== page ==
gave me. Five of the listed farmers consented to participate in this research. All other
participants of this study, eleven others, were identified using the snowball method which
20
involves asking each participant at the end of the interview to recommend other farmers
who may be interested in participating.
All interviews were conducted face-to-face at either the participant's home or his
farm office. This facilitated access to documents and would feel comfortable
participating. Follow-up questions were asked over the phone. All follow-ups and
interviews were audio recorded and transcribed verbatim.
Prior to each interview, the participant read and signed an informed consent form
indicating that they were voluntarily participating (Appendix C). This document also
described the purpose of the research, how they would be protected, and the risks
associated with participating. Each consent form included contact information for Dr.
James Bingen (advisor), MSU's Internal Review Board, and myself. Each participant
returned a signed copy and kept a copy for their personal records. The Human Research
Protection Program at Michigan State University (IRB# 09-1174) approved this study.
All distinguishing characteristics of the participants were removed to protect their
identities.
Data Analysis
All questions eliciting a finite set of responses were counted, and the percent of
respondents for each answer calculated. Insight on all numeric responses was provided
through emergent thematic content analysis of all transcripts as described by Miles and
Huberman (1994). This involved reading each transcript carefully for dominant themes,
reducing the data, creating data displays, and then drawing conclusions. Each transcript
was carefully read for dominant themes related to each research question and organized
21
using Nvivo8 (QSR International 2009) for both non-organic and organic farmers.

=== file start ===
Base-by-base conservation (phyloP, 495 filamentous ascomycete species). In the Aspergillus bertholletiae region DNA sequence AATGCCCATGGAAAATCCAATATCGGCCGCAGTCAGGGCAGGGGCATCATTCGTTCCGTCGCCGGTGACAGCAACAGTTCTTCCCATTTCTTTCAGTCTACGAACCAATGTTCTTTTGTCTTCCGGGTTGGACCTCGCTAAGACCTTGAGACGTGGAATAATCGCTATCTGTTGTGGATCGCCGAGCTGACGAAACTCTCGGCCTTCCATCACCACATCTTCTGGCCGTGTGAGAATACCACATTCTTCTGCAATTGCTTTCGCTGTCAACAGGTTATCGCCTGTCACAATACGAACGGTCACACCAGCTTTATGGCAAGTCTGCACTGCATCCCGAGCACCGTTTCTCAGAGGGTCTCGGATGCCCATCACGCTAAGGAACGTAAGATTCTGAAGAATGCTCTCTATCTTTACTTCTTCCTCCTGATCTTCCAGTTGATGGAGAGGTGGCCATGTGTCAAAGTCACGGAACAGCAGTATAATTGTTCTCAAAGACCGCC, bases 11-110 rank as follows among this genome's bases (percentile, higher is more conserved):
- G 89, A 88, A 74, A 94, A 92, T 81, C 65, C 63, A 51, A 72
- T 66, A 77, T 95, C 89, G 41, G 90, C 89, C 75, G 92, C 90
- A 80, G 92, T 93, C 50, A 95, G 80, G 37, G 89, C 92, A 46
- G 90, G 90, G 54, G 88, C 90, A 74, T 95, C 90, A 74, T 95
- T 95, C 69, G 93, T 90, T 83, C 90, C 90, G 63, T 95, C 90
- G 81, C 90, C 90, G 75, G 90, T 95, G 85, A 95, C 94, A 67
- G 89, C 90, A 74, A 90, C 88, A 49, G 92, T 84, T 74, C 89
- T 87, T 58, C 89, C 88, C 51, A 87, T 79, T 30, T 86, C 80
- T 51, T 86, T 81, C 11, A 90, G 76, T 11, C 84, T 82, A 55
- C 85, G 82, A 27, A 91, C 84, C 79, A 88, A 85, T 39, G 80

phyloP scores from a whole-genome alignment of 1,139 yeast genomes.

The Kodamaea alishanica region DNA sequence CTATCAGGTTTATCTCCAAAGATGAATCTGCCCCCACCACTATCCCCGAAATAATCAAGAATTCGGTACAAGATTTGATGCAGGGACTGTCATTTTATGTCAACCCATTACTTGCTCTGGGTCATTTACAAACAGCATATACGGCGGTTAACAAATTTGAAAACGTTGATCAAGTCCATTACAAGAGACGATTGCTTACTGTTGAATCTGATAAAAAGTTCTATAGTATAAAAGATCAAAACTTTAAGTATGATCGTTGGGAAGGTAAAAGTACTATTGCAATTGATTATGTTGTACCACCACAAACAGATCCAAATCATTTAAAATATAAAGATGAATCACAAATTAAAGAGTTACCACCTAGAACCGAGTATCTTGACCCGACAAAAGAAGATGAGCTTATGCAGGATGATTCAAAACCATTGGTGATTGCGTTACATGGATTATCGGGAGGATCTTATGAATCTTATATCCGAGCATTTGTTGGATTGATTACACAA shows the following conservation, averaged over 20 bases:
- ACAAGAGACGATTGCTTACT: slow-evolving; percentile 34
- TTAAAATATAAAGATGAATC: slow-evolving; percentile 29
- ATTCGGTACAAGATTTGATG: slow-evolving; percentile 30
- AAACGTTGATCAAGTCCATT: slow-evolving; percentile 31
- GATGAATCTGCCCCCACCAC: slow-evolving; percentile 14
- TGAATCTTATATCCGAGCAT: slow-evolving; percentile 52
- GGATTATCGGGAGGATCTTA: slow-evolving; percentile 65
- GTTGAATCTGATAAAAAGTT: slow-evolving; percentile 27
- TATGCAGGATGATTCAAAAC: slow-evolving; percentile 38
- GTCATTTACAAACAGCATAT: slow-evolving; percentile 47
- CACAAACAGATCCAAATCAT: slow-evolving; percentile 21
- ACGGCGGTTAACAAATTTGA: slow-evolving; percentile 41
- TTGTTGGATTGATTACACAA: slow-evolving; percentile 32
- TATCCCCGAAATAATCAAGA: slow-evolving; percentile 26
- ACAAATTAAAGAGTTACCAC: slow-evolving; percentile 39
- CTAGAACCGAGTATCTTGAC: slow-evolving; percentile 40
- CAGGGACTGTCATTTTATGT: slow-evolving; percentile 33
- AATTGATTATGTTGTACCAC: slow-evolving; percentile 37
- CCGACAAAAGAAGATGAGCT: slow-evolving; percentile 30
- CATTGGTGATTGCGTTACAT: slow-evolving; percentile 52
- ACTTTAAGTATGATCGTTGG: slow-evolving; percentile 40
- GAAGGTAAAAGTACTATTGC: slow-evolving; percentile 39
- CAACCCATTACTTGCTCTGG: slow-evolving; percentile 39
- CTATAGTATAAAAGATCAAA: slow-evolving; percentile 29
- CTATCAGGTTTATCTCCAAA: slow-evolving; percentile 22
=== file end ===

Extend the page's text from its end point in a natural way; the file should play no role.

Themes were adjusted and combined to reflect new themes emerging across all
interviewees with the same management practices (Rubin & Rubin, 2005). Summary
statements consisting of multiple themes per research question were created to answer
and explain quantitative values. The unit of analysis was the interviewee and the code
level was the sentence.
The emergent thematic content analysis resulted in one table for each research
objective including emergent themes, definitions, rules, examples and notes (Table 3-1).
The emergent themes were used to structure and interpret the data. For the first three
objectives, the corresponding emergent themes were used to clarify all quantified data.
Themes from these objectives were used to characterize farmer worldviews. All
emergent themes are fully described in a table located at the end of each section in the
next chapter.
22
Table 3-1. Application of emergent themes.
Theme
Definition
Rule
Example
Notes
Identified across
all interviews.
Derived from the
transcript data.
How the definition
is applied in each
transcript.
Excerpt from
transcripts that
exemplifies the
definition and rule.
Comments related to
the application of the
theme (inclusions and
exclusions).
23
CHAPTER 4
RESULTS and DISCUSSION
All twenty-three participating farmers grew up on a farm in Michigan's Thumb
region (Huron, Sanilac, Tuscola or Lapeer Counties). Each farmer purchased or inherited
their family's land. Less than half the land they currently farm, however, is owned by the
farmer. The participating farmers use a variety of farm management systems including
non-organic, non-organic no-till and organic. During the 2009 growing season, farmers
cultivated a variety of crops including soybeans, corn, sugarbeets and dry beans (Table 4! ) •
Eleven of the participants farm non-organically. They cultivate an average of
2,000 acres. In 2009, the non-organic farmers averaged a four year crop rotation
consisting mainly of sugarbeets, soybeans, corn and winter wheat. All grow at least one
GR-crop and apply between one (for corn) and three (for sugarbeets) applications of
glyphosate on GR-varieties. They also apply between five (for sugarbeets) and none (for
corn and soybeans) fungicide applications per season. All ten farmers who grow
sugarbeets grow GR-varieties. One of the ten farmers also cultivates nematode resistant
varieties. Eight out of nine farmers who raise soybeans, grow GR-varieties. Seven
farmers produce GR-corn; one farmer grows edible grade and another uses conventional
seed. The corn, soybeans and wheat are sold mostly to cooperative elevators located
throughout the Thumb. Each cooperative holds and distributes the product to processors
and end users. All sugarbeets are transported by truck, held and processed at Michigan
Sugarbeet Company plants located in Bay City, Caro, Croswell, or Sebewaing, Michigan.